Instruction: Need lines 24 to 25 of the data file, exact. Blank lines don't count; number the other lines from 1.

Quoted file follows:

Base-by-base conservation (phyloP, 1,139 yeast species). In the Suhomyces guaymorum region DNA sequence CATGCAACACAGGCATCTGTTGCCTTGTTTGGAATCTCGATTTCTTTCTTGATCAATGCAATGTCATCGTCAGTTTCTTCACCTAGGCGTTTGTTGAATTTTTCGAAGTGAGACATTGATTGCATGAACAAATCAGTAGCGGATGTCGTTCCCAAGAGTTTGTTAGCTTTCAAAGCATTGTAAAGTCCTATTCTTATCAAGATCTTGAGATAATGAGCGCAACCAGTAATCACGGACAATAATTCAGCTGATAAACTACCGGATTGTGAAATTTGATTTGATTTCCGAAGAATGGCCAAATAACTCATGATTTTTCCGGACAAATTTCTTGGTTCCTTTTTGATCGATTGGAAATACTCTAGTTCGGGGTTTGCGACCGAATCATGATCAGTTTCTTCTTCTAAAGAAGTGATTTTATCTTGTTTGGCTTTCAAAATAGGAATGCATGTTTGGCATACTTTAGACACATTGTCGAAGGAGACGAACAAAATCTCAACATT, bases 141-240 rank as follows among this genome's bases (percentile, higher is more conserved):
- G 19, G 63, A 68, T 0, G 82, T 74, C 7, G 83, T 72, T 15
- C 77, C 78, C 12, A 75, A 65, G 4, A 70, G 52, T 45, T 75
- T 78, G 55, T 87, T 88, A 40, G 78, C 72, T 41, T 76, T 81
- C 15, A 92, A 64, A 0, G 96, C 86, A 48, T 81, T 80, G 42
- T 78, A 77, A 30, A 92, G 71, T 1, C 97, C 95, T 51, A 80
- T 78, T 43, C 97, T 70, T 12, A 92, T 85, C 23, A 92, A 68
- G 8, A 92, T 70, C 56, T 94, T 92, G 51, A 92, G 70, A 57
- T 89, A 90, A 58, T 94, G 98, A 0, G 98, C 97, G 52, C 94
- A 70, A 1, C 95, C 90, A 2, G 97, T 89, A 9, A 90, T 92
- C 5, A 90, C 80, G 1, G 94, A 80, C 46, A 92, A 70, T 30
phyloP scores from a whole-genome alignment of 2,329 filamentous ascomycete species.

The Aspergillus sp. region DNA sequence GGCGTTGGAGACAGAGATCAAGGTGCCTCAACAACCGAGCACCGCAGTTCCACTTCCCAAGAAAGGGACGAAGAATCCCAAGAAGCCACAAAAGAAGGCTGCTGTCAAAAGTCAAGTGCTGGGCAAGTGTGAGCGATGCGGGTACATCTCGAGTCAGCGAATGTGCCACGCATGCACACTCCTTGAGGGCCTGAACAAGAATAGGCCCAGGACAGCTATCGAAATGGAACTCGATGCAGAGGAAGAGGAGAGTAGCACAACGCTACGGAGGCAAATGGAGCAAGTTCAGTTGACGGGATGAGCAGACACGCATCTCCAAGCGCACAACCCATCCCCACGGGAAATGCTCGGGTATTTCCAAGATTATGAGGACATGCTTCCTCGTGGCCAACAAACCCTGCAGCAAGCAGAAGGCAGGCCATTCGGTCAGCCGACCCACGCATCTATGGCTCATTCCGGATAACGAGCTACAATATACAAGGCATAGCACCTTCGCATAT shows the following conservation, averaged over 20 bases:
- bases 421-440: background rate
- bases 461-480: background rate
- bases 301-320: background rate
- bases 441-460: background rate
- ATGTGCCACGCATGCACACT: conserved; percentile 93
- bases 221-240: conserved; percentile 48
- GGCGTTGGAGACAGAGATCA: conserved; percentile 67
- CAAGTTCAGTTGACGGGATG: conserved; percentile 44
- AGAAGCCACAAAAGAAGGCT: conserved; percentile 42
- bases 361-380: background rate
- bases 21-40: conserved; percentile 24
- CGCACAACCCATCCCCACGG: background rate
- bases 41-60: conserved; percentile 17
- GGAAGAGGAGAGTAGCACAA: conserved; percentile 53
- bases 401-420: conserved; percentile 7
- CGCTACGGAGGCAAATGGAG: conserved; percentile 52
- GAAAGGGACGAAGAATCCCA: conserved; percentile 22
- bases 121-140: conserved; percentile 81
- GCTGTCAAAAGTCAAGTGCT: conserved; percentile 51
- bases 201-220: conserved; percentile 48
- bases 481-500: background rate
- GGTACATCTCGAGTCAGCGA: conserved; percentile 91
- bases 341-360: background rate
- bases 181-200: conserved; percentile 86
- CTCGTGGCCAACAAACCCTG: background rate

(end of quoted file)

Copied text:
- bases 21-40: conserved; percentile 24
- CGCACAACCCATCCCCACGG: background rate